Temple of Tolerance
Visit Jim Bowsher’s thought-provoking backyard oasis in Wapakoneta.
Hundreds of tons of stone sit on the lawn at 203 S. Wood St., but the arrangement is hardly unintentional. The rocks form the Temple of Tolerance, a tribute to acceptance to which philosopher, artist and teacher Jim Bowsher has dedicated not only his 1-acre yard, but also his life.
During his time as a creative writing teacher in the prison system, Bowsher was inspired to help find a way to keep people from ending up behind bars in the first place. He started searching for rocks in fields across the state and hauled them home to transform his yard into a haven where troubled kids could find some peace. “I knew that they were addicted to dysfunction at home,” Bowsher says. “I had to re-addict them to the peace and tranquility of my yard.”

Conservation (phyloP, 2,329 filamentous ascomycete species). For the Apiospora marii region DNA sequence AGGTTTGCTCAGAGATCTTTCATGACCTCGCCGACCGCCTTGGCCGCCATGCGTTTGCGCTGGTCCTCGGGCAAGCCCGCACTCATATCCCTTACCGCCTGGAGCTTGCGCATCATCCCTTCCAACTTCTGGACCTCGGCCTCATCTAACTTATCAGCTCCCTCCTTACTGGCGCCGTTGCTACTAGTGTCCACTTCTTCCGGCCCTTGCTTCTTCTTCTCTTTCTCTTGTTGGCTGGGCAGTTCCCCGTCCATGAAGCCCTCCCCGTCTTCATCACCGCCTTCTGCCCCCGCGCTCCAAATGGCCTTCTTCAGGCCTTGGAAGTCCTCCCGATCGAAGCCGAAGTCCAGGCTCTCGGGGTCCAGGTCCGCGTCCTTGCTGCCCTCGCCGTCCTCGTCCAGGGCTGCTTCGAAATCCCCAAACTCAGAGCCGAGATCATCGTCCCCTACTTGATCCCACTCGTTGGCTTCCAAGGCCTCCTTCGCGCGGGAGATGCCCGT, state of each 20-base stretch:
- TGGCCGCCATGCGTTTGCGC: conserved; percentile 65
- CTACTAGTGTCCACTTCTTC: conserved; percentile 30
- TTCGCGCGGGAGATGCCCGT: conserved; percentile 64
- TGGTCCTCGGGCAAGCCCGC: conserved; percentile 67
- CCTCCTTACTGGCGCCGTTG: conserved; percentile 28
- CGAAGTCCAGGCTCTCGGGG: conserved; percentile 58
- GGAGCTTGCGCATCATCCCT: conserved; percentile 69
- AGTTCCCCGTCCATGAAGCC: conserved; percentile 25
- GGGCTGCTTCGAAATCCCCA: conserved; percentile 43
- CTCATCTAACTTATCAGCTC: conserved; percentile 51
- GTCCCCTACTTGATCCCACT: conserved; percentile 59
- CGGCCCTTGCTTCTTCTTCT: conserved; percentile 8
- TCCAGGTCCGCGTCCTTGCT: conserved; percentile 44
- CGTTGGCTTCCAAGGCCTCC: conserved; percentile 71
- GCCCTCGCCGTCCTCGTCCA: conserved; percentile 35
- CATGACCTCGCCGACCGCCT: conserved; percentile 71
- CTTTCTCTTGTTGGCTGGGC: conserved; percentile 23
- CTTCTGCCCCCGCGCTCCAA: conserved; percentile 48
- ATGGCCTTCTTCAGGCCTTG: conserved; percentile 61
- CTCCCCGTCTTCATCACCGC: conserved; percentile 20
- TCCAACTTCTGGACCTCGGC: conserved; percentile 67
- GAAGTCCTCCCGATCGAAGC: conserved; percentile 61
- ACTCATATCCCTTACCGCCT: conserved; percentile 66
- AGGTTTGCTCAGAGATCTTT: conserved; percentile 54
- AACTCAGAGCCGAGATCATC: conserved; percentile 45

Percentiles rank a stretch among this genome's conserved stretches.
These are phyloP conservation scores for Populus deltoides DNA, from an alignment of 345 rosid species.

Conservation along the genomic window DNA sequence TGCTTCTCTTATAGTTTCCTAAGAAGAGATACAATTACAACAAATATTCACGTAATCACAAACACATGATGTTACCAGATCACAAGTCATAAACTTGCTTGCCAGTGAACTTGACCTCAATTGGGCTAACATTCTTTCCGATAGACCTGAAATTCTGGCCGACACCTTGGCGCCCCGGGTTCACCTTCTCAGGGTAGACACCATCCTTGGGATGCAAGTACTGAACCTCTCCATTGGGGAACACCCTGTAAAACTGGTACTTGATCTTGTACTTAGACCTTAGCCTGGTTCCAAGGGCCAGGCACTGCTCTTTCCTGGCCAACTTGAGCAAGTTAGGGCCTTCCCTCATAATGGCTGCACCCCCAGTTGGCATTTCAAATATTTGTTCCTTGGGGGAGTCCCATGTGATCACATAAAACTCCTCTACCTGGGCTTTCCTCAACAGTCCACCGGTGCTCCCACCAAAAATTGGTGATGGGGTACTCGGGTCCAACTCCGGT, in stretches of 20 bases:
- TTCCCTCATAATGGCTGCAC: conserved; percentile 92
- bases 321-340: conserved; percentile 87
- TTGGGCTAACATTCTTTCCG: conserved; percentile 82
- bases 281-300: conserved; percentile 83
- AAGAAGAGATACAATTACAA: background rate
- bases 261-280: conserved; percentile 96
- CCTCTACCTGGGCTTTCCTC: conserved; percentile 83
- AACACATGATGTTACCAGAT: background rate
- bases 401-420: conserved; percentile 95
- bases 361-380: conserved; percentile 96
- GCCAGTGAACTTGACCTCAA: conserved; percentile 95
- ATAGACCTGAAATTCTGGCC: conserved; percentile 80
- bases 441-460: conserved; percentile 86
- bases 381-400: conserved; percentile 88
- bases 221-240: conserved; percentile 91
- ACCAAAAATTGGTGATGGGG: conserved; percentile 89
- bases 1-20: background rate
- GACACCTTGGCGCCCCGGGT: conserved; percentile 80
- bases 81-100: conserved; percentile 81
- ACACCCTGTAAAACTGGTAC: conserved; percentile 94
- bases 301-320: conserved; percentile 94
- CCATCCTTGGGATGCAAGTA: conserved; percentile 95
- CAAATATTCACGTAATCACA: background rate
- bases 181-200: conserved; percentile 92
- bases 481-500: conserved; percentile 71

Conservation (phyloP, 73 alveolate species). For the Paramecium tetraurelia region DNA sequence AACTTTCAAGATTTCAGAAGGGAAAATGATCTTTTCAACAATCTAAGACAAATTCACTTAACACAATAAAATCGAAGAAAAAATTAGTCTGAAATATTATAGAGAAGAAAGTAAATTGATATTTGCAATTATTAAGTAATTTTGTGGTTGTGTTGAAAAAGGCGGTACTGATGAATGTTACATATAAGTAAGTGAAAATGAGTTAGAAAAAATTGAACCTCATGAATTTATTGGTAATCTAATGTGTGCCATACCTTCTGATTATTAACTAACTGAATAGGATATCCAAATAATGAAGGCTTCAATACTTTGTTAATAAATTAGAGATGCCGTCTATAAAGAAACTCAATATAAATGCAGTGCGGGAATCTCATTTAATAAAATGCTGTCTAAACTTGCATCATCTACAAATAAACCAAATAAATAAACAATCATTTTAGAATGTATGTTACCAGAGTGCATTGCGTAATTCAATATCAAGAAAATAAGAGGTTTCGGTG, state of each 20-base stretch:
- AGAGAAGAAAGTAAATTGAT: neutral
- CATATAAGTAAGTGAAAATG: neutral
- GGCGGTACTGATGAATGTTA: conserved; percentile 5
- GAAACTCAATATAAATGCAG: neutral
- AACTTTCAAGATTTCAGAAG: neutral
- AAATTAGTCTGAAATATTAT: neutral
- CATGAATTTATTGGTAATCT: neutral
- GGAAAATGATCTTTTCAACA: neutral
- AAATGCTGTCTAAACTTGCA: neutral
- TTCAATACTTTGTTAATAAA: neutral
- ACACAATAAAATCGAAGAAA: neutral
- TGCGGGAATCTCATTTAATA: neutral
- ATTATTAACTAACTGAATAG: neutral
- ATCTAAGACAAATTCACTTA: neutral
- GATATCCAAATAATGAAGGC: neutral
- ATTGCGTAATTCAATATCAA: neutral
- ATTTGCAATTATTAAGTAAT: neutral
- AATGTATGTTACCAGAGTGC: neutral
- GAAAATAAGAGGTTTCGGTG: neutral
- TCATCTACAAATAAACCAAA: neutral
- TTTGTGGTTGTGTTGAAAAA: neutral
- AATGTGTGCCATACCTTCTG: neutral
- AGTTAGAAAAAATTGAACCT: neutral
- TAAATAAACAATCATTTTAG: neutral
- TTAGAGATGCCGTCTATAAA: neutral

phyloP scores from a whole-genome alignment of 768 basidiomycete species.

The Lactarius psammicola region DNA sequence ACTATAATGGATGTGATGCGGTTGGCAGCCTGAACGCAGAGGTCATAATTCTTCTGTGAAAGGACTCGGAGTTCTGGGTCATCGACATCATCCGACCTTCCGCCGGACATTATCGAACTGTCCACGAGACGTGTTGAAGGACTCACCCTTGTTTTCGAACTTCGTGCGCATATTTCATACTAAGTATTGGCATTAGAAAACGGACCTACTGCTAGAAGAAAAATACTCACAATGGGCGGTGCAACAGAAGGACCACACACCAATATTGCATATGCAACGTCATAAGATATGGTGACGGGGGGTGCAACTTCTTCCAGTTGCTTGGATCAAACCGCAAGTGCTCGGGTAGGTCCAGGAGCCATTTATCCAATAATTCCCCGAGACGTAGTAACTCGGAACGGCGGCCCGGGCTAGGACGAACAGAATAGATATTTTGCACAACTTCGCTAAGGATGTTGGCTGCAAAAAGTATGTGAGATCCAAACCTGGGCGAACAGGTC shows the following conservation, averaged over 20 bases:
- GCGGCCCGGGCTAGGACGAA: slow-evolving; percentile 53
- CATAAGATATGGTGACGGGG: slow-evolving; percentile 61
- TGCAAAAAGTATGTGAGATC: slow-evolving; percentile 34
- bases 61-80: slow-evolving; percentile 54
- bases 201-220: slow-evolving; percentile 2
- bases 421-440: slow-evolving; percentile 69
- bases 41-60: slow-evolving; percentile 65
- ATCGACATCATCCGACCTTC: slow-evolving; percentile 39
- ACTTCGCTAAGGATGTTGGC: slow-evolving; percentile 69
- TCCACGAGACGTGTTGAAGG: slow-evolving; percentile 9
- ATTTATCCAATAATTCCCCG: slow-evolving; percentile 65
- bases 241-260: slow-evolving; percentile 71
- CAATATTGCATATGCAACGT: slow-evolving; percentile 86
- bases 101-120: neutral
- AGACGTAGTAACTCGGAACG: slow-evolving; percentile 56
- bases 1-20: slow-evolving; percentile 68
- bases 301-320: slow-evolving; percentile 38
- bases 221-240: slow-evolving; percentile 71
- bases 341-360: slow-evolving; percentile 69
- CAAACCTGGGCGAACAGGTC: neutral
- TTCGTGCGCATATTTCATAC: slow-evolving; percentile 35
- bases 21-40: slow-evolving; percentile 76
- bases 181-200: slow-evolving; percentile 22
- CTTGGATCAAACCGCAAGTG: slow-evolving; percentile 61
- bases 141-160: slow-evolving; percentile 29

The project began in 1981, when he began collecting a variety of items ranging from boulders to wind chimes, and was completed in 1999 when he tucked the last stone into place. The final result is a maze of rock sculptures and carvings, millstones, urns, wrought-iron fences and other offbeat treasures, including a portion of a counter that bank robber John Dillinger once hopped over during a heist.
Bowsher can be found here nearly every day, offering guidance and conversation to visitors. And while he regularly draws curious out-of-towners, class field trips and even weddings, he most values his time with the neighborhood kids.
“They’ve imbued it with their own spirit,” he says. “When those kids leave after all that screaming and running around, the place is jumping. There’s so much energy in the yard. … Some of that energy will die down, but some of it stays.”
203 S. Wood St., Wapakoneta 45895, 419/738-4474